|Appears in Collections:||Biological and Environmental Sciences Journal Articles|
|Peer Review Status:||Refereed|
|Title:||The performance of single- and multi-proxy transfer functions (testate amoebae, bryophytes, vascular plants) for reconstructing mire surface wetness and pH|
|Author(s):||Mitchell, Edward A D|
van, der Knaap W O
Water table depth
|Citation:||Mitchell EAD, Payne R, van der Knaap WO, Lamentowicz L, Gabka M & Lamentowicz M (2013) The performance of single- and multi-proxy transfer functions (testate amoebae, bryophytes, vascular plants) for reconstructing mire surface wetness and pH, Quaternary Research, 79 (1), pp. 6-13.|
|Abstract:||Peatlands are widely exploited archives of paleoenvironmental change. We developed and compared multiple transfer functions to infer peatland depth to the water table (DWT) and pH based on testate amoeba (percentages, or presence/absence), bryophyte presence/absence, and vascular plant presence/absence data from sub-alpine peatlands in the SE Swiss Alps in order to 1) compare the performance of single-proxy vs. multi-proxy models and 2) assess the performance of presence/absence models. Bootstrapping cross-validation showing the best performing single-proxy transfer functions for both DWT and pH were those based on bryophytes. The best performing transfer functions overall for DWT were those based on combined testate amoebae percentages, bryophytes and vascular plants; and, for pH, those based on testate amoebae and bryophytes. The comparison of DWT and pH inferred from testate amoeba percentages and presence/absence data showed similar general patterns but differences in the magnitude and timing of some shifts. These results show new directions for paleoenvironmental research, 1) suggesting that it is possible to build good-performing transfer functions using presence/absence data, although with some loss of accuracy, and 2) supporting the idea that multi-proxy inference models may improve paleoecological reconstruction. The performance of multi-proxy and single-proxy transfer functions should be further compared in paleoecological data.|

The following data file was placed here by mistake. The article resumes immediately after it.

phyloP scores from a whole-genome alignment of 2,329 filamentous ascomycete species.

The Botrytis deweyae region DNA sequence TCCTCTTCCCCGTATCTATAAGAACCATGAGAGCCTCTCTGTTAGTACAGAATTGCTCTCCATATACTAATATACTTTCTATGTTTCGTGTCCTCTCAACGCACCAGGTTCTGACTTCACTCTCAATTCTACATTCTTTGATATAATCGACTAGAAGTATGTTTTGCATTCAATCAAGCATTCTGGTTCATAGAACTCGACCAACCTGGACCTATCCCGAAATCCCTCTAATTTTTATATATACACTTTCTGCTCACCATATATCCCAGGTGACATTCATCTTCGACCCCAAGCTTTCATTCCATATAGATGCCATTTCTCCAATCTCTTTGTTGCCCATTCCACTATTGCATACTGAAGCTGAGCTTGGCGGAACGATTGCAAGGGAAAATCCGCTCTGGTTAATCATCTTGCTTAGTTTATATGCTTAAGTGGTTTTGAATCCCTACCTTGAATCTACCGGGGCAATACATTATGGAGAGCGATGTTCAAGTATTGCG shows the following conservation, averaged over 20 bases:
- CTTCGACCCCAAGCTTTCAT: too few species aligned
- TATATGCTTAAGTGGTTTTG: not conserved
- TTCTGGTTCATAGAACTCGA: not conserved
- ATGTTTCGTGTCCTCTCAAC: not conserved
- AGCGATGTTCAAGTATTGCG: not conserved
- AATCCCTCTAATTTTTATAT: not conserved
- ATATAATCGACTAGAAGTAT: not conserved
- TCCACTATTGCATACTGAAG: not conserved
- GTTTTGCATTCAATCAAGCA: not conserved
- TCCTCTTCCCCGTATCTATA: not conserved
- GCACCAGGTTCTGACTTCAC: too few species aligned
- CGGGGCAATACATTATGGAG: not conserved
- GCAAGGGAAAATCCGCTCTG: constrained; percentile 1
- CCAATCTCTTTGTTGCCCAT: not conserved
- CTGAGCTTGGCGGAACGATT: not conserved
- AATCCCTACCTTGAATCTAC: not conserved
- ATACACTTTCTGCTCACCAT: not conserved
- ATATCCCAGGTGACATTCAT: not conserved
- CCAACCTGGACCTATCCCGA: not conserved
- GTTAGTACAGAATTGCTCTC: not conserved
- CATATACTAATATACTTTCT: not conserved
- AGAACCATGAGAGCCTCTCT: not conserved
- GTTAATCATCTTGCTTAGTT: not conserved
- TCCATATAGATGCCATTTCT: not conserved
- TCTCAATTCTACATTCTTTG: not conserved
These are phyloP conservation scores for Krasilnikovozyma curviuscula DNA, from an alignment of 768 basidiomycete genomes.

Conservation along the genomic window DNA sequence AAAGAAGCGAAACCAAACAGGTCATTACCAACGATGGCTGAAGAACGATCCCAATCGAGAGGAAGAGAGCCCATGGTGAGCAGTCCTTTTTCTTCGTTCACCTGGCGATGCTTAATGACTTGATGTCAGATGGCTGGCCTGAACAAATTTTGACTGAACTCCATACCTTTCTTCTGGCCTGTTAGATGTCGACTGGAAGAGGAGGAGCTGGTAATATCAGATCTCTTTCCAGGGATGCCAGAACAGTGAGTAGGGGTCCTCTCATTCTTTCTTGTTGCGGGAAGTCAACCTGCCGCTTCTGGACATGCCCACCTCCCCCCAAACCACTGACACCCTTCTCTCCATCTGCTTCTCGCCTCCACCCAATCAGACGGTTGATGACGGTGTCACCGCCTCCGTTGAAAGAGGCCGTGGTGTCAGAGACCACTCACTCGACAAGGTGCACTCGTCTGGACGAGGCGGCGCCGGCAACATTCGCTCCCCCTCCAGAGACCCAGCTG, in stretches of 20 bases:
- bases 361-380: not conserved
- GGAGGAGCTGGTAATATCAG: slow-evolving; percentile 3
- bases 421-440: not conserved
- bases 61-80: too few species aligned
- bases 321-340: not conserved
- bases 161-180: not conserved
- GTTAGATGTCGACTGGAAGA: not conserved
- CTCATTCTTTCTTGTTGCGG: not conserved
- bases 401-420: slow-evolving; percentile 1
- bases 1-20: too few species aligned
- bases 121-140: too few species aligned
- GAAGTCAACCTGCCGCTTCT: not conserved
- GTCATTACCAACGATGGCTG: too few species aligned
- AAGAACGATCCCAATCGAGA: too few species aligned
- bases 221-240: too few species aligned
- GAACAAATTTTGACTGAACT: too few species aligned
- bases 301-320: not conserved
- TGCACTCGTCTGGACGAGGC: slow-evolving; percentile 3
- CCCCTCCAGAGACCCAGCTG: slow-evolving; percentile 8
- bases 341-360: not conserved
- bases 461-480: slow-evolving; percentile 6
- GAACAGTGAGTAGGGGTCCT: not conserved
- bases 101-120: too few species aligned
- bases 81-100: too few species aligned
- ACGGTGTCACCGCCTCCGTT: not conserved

|Rights:||Published in Quaternary Research by Elsevier; Elsevier believes that individual authors should be able to distribute their accepted author manuscripts for their personal voluntary needs and interests, e.g. posting to their websites or their institution’s repository, e-mailing to colleagues. The Elsevier Policy is as follows: Authors retain the right to use the accepted author manuscript for personal use, internal institutional use and for permitted scholarly posting provided that these are not for purposes of commercial use or systematic distribution. An "accepted author manuscript" is the author’s version of the manuscript of an article that has been accepted for publication and which may include any author-incorporated changes suggested through the processes of submission processing, peer review, and editor-author communications.|
|Mitchell et al 2013 Quaternary Research.pdf||1.53 MB||Adobe PDF||View/Open|
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